Book publishing is a business conducted largely by middlemen. Its language is the language of percentages, commissions, royalties, rates, cuts, fees, and takes. As the product moves along from seller to buyer, everyone–agent, publisher, distributor, wholesaler, retailer–skims, accounting for an unkind and paradoxical reality for the middleman: book publishing is largely a business of thin (and thinning) profits. But of course there are exceptions.
Curt Matthews is standing near the center of an empty 65,000-square-foot warehouse at Pulaski and Chicago. Formerly occupied by Netflix, which left for a location near the airport, the space will in short order be full of books. Curt is the chief executive and majority owner of Chicago Review Press, Inc., the parent company of Chicago Review Press (founded by Curt and his wife, Linda, out of their basement in 1973) and the Independent Publishers Group, or IPG, one of the largest distributors in the U.S. of independent and small-press books.
This new space, recently leased by the company, is just a stone’s throw from another 85,000-square-foot warehouse IPG already owns, where five million books sit on the high shelves and a constant stream of trucks hauls away 25,000 to 35,000 units a day. But he remembers a time about ten years ago when that building, too, was nearly devoid of merchandise: “There was this little heap of books in the middle of the floor, with all this empty space spreading out endlessly around it. And I thought, ‘This will take me the rest of my career to fill.'”
At 64 Curt has not yet reached the end of his career, though with his gray beard and wire-rimmed glasses he looks more the scholar than the capitalist. But he gets phone calls on an almost daily basis from buyout firms prospecting for profitable businesses. And on several occasions he’s received “awfully serious” overtures from competitors in the industry who know that IPG is an uncommon middleman with a strategy that has allowed it to thrive. “I mean, shit,” he says. “If someone’s willing to buy Chrysler losing three billion a quarter, then I must look pretty good, don’t you think? I’m actually making a profit, amazing as it may seem.”
After studying for his PhD in 19th-century American literature at the University of Chicago, Curt taught for three years in the late 1960s and early 70s at Northwestern. There he met Linda, a fellow English instructor who’d just finished her doctoral course work at Tufts. They had adjoining offices then, and today they work even more closely, sharing an office on the first floor of their headquarters, a former bicycle factory at 814 N. Franklin. Neither ever completed a dissertation. Instead, they and a fellow grad student (who remained involved only briefly) started Chicago Review Press. Curt had been the poetry editor of the U. of C.-based journal of the same name and got permission to poach it–he liked the literary connotations.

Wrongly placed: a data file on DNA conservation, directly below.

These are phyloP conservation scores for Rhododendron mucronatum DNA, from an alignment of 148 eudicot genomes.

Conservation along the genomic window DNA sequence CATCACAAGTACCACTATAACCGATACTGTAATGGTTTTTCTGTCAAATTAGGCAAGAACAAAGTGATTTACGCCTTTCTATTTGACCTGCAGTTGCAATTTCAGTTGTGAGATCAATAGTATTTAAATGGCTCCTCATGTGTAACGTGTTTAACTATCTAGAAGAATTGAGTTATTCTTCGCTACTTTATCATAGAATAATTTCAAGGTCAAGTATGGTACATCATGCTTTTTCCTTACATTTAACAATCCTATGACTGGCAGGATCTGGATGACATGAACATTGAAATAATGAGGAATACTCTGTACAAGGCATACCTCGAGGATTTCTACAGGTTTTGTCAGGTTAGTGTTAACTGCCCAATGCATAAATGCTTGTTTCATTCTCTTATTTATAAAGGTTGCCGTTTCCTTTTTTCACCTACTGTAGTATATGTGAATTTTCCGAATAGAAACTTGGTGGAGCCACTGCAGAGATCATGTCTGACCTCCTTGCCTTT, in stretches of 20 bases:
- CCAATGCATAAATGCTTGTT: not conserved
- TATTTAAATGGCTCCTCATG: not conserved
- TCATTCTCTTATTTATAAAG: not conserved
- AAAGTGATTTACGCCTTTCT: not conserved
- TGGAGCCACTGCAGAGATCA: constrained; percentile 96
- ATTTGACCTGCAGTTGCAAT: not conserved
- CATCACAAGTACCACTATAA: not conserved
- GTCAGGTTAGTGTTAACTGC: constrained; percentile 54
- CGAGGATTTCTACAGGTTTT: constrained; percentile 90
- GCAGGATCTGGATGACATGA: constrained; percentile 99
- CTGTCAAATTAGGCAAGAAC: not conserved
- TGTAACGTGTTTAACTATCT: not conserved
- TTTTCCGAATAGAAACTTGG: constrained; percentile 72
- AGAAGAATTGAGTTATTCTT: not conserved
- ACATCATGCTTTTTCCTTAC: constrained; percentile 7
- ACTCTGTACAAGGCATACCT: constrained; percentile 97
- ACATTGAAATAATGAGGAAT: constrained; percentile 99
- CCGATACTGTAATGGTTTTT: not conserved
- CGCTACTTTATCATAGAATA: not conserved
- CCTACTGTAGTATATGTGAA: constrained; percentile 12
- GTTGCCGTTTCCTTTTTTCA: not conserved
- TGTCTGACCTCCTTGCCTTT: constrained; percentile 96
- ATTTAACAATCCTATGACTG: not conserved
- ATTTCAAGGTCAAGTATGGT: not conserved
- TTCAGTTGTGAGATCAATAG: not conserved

The press’s first books were entirely uncommercial–a volume of contemporary Japanese verse in translation, an experimental novel by an obscure Belgian writer, a graphic novel titled Prairie State Blues, which, Curt says, “may be the best book I’ve ever published.” “We even got grants to bring out these fancy things,” says Linda. “But there’s no way to make a living doing that.”
Back then they supplied local bookstores out of the back of their station wagon. Their largest customer was Kroch’s & Brentano’s, the huge and beloved independent Chicago bookseller that went out of business in 1995. For a time they owned a bookshop themselves, a tiny storefront on Walton next to the Drake. But it brought in a negligible income, and they sold it in 1976 to go at publishing full-time.
Linda was CRP’s publisher, a position she maintained until earlier this year, while Curt handled the business side. Money was tight until the late 70s, when they published a nonfiction book called The Home Invaders, which Linda describes as “a look at what it’s really like to go into someone’s house and steal jewelry.” It was optioned by Hollywood and made into the 1981 Michael Mann film Thief, starring James Caan, and the money they made from that kept them afloat for a while.
Then in 1980 they were approached by the local agent of a national nursing board about publishing a series of test-preparation guides for nursing students. It was a survival move, says Linda, and it paid off. “Suddenly we had a product that people needed,” she says. “That was a big lesson for us.” They sold hundreds of thousands of copies before ceasing publication in 1990.
Around this same time the so-called mall stores B. Dalton and Waldenbooks, precursors to the colossal national chains that would soon come to dominate book retail, started springing up. Where before there had been thousands of mom-and-pop stores for publishers to deal with there were now the centralized buying offices of a few corporations–and they refused to deal with the accounts of thousands of small presses. It wasn’t worth their time. If a house couldn’t do $500,000 worth of business for a chain, the chain wouldn’t be buying books from that house, and the gates to an enormous sales channel were effectively closed to small presses. (The big New York houses, of course, could easily do $500,000 in business, and today for the most part publishers such as Random House and Simon & Schuster distribute their own titles.)
Faced with this problem, the couple began looking for options. It was 1986, and they’d just hired a young business-savvy sales manager named Mark Suchomel (he’s now president of IPG), who recalls, “I said to Curt, if we only had more stuff, we could sell to them. So we did two things. We hired another editor, and we bought IPG.”